Estate Planning is the way in which you determine, while you are still alive, where you want your assets to go when you pass away. Considerations should include, but not necessarily limited to, making a will, trusts, property ownership, powers of attorney, guardianships, custodian of money for dependent children, pet trusts and health care planning.
Smart estate planning means detailing how your assets should be disbursed, protecting the integrity of those assets, and properly empowering your heirs to carry out your wishes. It starts with preparing a detailed list of all your assets to discuss with your attorney and financial advisors. Any financial accounts should be itemized with account numbers, the proper titling, the value of each account, and the basis of the assets in each account.
Ideally, experts advise discussing your plans with loved ones and empowering them with the knowledge of where you keep your important papers, both legal documents and investing documents. Good organization and communications saves time and money later.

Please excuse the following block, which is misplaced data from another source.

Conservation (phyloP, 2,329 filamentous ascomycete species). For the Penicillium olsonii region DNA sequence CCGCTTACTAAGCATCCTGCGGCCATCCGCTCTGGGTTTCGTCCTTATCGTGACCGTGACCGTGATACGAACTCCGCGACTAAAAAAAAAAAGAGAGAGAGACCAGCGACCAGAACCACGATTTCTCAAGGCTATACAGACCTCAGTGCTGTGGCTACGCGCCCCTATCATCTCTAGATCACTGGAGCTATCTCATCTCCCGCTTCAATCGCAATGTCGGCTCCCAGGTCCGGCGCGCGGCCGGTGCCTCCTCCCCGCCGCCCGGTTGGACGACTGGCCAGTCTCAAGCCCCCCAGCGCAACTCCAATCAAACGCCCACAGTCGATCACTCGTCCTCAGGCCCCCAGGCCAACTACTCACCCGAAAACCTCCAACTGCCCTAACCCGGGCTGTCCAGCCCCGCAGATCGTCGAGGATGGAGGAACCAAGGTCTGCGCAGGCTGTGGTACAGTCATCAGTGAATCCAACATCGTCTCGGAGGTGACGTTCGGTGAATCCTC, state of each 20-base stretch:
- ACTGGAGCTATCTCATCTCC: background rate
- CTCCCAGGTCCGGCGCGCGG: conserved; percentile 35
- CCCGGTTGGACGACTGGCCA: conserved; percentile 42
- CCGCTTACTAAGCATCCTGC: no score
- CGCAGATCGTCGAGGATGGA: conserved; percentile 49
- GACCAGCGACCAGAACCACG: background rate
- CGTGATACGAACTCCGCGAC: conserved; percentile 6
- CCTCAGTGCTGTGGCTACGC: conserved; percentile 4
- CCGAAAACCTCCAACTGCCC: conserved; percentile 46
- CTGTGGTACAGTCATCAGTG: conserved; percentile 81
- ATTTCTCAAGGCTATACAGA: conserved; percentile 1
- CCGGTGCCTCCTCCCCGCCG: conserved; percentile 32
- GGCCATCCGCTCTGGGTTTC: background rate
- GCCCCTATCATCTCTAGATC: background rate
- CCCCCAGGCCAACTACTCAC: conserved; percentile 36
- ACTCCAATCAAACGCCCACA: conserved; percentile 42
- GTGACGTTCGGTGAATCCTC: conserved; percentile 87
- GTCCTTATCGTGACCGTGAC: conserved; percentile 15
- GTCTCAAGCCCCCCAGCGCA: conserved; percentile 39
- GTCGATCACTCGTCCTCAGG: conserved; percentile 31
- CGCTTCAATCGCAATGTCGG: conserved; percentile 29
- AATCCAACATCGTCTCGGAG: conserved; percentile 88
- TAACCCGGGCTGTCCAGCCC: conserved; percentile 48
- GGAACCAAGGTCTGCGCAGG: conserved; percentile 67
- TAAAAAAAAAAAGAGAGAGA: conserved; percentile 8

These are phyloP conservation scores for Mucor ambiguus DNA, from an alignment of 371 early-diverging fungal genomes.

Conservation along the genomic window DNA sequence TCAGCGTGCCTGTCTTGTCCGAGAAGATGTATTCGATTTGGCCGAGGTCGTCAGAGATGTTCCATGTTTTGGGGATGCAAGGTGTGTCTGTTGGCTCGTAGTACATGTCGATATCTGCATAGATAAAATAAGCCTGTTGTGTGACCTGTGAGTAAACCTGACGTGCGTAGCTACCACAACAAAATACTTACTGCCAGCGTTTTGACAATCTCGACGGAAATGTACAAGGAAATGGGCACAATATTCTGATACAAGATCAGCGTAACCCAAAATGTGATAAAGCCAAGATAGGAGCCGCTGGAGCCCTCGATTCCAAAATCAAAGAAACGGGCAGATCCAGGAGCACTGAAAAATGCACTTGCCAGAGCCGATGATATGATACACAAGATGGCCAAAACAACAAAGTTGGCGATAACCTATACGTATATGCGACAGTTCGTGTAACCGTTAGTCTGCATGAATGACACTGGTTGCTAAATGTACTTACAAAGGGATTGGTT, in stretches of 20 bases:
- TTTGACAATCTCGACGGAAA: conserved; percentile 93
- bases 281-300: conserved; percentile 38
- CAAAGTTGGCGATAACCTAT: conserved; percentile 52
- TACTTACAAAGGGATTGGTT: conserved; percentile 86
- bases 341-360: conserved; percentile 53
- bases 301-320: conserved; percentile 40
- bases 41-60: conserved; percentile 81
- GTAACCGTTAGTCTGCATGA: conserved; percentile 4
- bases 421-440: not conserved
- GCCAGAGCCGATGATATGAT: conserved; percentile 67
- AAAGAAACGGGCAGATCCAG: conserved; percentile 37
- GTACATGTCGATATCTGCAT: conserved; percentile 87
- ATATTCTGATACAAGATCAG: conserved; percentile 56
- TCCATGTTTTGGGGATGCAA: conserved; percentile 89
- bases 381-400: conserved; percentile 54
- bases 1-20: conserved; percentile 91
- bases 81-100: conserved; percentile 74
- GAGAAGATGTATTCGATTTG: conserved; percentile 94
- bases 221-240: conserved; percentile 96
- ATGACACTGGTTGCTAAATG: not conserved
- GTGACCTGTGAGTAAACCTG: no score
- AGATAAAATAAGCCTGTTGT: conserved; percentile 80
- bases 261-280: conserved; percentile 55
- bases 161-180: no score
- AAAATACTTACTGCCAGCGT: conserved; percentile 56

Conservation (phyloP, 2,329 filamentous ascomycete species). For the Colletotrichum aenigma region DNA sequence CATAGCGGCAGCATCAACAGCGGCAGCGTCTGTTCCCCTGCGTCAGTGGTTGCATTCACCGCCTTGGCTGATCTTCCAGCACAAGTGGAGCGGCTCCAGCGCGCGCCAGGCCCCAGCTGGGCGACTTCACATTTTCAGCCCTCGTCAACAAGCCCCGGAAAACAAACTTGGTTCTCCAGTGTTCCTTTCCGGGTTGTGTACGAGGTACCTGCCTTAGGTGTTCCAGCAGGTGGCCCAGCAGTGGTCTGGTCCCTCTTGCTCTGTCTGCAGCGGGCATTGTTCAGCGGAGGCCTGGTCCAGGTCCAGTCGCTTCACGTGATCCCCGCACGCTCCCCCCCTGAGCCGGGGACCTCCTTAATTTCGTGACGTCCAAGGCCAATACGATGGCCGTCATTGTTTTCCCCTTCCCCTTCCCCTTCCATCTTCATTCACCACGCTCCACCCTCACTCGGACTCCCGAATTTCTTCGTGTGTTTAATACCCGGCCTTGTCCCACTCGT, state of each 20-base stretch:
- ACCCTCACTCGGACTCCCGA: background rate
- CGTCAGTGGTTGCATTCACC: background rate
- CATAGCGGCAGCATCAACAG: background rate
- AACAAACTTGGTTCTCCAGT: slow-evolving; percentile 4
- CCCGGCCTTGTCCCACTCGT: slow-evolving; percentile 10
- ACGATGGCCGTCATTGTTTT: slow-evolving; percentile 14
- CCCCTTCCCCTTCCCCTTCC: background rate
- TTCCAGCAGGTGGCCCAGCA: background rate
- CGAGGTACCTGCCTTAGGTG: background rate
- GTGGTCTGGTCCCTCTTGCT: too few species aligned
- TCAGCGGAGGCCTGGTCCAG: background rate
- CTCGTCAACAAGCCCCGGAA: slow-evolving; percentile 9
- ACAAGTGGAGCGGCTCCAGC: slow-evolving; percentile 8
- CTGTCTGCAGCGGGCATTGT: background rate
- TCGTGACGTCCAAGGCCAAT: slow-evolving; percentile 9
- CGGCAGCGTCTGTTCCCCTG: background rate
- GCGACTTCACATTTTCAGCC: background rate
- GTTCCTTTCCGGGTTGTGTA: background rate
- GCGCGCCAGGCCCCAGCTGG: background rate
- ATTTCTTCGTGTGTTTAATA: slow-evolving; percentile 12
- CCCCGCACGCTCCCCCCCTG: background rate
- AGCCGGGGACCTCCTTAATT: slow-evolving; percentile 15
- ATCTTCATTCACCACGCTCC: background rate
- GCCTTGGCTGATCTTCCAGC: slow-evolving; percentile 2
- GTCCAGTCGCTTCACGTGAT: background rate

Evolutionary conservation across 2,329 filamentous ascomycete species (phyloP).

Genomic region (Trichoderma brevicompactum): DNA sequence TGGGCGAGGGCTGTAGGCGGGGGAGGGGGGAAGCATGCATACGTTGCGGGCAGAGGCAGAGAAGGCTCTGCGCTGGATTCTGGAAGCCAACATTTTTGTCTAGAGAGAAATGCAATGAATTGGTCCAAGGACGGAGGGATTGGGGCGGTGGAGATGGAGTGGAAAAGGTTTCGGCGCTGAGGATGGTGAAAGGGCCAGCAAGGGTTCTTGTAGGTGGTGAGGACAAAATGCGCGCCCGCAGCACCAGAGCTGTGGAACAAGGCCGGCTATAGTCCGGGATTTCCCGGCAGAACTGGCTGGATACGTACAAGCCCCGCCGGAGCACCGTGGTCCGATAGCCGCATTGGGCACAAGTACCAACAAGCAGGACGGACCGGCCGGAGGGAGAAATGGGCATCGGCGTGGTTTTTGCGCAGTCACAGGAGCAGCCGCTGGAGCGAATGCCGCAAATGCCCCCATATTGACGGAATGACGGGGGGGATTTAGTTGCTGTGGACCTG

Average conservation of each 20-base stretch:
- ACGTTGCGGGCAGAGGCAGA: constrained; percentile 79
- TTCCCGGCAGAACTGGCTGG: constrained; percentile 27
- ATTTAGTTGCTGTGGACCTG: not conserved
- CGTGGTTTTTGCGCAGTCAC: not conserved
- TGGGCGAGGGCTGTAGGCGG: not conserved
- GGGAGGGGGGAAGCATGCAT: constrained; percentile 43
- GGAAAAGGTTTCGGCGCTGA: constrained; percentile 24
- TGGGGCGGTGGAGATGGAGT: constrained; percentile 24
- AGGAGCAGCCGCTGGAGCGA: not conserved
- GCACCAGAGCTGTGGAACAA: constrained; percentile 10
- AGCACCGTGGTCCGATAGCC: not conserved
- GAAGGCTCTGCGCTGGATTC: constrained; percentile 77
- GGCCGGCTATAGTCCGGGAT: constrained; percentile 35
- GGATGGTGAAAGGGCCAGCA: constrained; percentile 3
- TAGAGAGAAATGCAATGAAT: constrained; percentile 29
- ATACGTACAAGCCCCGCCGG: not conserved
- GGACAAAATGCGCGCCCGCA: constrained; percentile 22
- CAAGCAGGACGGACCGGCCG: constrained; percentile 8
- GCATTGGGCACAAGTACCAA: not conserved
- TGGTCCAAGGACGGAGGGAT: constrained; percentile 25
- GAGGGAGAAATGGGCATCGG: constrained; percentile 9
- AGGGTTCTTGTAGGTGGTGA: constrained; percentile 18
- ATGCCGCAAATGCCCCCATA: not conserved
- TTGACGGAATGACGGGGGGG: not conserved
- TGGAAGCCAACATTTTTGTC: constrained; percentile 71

Estate planning is not a “set it and forget it” task because each time the laws change, your legal documents may need to be revised and updated. Read more about wills and trusts here.
In addition to the disbursement of assets, I highly recommend that you create a master plan for your health care as well.
Planning for your health care as you age is a crucial part of estate planning that should not be left to chance. I highly recommend that you plan ahead, so that you can be cared for in the manner that you want. This includes creating Advance Directives such as a Living Will, Health Care Surrogacy, and/or Anatomical Donation documents. You should always consult with your attorney about the details. Read more about Living Wills and Health Care Surrogates here.
Since wills are not always enacted immediately, a pet trust can offer a more timely arrangement for the care of the pet, while the will is being probated. A pet trust can also address the care for the pet in cases where the owner has become incapacitated. More on Pet Trusts here.
Guardianships are not just for the elderly. There are sometimes reasons why a guardianship may be established for a minor child. Read more on Guardianship here.
. . . should be done whether the individual is wealthy or not. The lack thereof is often the source of much familiar discontent, at a time when grief needs its space. Do your loved ones a favor and contact a qualified estate planning attorney today.